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Terry L. Clark and W. D. Hall

Abstract

A three-dimensional numerical model is used to study the effect of small-scale supersaturation fluctuations on the evolving droplet distribution in the first 150 m above cloud base. The primary purpose of this research is to determine whether the irreversible coupling between the thermodynamics and dynamics due to finite phase relaxation time scales τs is sufficient to produce significant small-scale horizontal variations in supersaturation. Thus, the paper is concerned only with this internal source for thermodynamic variability. All other source terms, such as the downgradient flux of the variance of thermodynamic fields, have purposely been neglected.

Lagrangian particle experiments were run in parallel with the basic Eulerian model. The purpose of these experiments is to relax some of the microphysical parameterization assumptions with respect to assumed distribution shape and as a result add credibility to the results of distribution broadening.

Model results of five cases are presented, representing the cloud condensation nuclei characteristics of typical continental and maritime cumulus with mean dissipation rate of −100 cm2 s−3. The results show that for a maritime case of N≈100 cm−3 and =0.5 m s−1 the standard deviation of the supersaturation is as large as its horizontal mean. The horizontal variability of all thermodynamic fields is shown to increase significantly with τs. The droplet broadening response to this irreversible coupling effect is found to be significant for the larger values of τs in the Eulerian experiments. The Lagrangian particle experiments showed a somewhat reduced but still significant effect.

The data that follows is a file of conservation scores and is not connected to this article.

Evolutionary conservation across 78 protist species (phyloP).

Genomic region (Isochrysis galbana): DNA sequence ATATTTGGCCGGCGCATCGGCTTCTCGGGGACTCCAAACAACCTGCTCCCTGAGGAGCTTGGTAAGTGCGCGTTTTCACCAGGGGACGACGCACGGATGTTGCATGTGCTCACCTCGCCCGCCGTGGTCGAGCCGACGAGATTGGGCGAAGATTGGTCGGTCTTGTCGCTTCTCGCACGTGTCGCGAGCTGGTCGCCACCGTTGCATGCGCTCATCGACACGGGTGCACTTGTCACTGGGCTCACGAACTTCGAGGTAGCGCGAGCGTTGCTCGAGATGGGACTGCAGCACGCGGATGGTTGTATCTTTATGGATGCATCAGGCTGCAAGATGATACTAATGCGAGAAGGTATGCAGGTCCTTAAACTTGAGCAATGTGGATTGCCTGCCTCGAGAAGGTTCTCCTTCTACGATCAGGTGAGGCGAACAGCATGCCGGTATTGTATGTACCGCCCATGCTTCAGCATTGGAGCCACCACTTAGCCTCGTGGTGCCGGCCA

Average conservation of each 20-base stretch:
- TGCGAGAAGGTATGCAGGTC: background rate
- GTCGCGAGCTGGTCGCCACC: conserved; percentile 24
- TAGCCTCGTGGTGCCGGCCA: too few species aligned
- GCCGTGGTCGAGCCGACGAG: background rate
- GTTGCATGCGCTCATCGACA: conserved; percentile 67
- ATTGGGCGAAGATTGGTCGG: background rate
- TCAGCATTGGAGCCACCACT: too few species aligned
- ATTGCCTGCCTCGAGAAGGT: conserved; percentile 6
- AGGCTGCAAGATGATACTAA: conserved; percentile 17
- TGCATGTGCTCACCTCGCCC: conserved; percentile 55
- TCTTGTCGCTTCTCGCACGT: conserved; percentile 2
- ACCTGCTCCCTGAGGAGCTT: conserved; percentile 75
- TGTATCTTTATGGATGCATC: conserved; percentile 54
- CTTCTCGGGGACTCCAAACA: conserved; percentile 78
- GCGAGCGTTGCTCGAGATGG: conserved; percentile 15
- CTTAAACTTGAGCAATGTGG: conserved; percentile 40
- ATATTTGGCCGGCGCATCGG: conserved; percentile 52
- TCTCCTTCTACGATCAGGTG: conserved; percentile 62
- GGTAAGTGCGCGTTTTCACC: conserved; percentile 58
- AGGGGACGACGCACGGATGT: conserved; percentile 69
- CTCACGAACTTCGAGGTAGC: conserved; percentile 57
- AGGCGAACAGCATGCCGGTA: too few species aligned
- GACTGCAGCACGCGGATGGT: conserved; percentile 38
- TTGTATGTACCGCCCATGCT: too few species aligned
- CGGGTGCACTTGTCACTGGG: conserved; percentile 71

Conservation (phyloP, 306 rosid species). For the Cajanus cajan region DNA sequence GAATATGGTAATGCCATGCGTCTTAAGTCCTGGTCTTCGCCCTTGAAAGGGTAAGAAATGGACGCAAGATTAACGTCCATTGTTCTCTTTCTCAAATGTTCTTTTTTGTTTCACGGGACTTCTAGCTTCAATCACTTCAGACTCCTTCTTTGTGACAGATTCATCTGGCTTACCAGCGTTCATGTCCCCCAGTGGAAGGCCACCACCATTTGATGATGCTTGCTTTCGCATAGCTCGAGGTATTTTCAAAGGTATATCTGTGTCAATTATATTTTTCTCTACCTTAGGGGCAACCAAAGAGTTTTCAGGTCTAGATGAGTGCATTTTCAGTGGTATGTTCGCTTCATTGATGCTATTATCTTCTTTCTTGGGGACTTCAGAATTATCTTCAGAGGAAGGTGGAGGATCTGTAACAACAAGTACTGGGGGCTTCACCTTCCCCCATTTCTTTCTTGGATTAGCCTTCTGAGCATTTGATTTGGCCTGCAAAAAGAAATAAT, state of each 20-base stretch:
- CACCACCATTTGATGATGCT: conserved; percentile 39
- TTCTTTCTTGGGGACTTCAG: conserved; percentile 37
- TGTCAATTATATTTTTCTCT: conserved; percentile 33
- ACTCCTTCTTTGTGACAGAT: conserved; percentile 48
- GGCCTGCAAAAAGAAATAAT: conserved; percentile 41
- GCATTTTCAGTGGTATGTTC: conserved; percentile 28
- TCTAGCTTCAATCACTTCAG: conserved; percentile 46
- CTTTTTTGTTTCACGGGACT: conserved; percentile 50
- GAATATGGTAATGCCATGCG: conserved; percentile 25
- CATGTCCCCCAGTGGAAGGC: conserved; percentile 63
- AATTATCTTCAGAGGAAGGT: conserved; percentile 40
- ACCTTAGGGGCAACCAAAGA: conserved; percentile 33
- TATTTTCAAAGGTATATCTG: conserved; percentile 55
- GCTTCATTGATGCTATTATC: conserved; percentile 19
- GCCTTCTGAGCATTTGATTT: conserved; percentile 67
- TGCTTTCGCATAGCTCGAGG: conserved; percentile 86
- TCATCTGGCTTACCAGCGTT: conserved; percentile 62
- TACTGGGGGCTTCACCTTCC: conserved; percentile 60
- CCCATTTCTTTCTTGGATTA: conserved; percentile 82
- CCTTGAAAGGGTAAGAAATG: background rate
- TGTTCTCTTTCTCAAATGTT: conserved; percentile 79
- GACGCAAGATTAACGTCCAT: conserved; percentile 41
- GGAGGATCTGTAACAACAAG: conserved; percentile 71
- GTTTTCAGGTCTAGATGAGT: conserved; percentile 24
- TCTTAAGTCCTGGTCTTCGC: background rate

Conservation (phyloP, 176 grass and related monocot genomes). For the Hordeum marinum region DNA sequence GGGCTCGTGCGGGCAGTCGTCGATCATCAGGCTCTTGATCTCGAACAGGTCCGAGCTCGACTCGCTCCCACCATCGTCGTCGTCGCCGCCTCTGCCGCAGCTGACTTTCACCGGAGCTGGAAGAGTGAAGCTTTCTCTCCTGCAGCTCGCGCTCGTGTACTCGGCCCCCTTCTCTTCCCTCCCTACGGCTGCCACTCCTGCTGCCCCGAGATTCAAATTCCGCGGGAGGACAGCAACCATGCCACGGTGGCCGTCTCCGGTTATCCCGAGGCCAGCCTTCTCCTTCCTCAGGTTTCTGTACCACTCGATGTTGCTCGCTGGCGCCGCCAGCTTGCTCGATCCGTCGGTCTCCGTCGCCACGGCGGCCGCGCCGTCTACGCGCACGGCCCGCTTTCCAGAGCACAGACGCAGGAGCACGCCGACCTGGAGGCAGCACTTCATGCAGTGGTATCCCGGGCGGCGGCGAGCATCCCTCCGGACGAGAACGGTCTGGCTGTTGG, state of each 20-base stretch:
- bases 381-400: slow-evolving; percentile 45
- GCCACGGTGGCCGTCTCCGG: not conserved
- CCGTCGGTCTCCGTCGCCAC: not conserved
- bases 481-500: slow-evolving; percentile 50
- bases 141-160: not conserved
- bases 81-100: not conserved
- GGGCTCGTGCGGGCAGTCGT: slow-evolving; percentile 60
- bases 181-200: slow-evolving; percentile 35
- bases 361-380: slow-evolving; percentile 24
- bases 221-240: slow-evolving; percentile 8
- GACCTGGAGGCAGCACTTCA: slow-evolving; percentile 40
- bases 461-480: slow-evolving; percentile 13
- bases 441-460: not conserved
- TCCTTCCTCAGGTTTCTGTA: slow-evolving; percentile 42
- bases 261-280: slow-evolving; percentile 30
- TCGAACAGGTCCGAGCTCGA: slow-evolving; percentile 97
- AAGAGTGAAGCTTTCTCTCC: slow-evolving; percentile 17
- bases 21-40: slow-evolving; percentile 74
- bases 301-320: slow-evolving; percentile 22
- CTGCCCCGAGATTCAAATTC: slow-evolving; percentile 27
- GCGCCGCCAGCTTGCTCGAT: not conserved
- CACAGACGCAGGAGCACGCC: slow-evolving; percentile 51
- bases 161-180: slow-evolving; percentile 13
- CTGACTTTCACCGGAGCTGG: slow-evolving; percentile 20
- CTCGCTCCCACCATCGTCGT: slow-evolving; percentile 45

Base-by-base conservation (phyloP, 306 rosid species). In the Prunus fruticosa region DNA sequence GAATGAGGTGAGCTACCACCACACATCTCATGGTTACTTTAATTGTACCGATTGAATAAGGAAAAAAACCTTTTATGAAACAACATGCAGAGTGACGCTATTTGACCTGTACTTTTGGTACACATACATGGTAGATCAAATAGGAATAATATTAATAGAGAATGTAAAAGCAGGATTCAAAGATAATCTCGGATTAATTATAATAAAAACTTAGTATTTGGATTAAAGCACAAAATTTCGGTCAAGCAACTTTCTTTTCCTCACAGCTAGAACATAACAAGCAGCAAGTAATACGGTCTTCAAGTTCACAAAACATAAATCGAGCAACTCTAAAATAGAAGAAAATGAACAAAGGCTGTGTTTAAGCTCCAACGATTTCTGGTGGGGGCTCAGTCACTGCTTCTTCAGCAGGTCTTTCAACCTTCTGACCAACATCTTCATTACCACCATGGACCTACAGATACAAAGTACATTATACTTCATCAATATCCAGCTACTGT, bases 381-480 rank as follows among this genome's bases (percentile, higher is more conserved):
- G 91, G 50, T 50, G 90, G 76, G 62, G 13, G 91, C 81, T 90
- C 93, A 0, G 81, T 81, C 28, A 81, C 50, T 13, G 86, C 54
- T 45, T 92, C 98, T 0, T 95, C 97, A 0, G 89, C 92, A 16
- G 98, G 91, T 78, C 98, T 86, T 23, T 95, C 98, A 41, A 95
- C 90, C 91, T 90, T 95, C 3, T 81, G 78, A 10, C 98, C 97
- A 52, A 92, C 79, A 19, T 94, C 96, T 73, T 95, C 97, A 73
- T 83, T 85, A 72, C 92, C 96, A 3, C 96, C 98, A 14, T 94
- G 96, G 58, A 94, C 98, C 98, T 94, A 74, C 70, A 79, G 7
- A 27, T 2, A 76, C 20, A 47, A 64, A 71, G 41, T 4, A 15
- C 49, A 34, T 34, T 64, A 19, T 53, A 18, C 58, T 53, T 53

Although the experiments do show a broadening effect caused by finite values of τs, in no case were we able to show a continual increase in distribution broadening with height as reported from cumulus observations.

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Terry L. Clark and Thomas R. Karl

Abstract

A linear multiple regression equation was developed for each of 27 ozone monitoring sites in the north-eastern United States to forecast the next day's maximum 1 h average ozone concentration. Thirty-five prognostic meteorological variables, the climatological daily maximum surface temperature, the length and direction of 12 and 24 h backward trajectories, and three air quality variables relating to the seasonality or the upwind ozone concentrations were considered as possible predictors in each of the regression equations. Data pertaining to 244 randomly selected days formed the developmental or the dependent data set, while the data pertaining to the remaining 122 days in the months of June, July, August and September of 1975, 1976 and 1977 were used to assess the performance of the regression equations. Performance was assessed and compared to that of persistence, via statistical evaluations of site-specific forecasts. In addition, areas of the Northeast where the 1 h ozone standard was predicted to be exceeded, were compared to the areas where the standard was exceeded.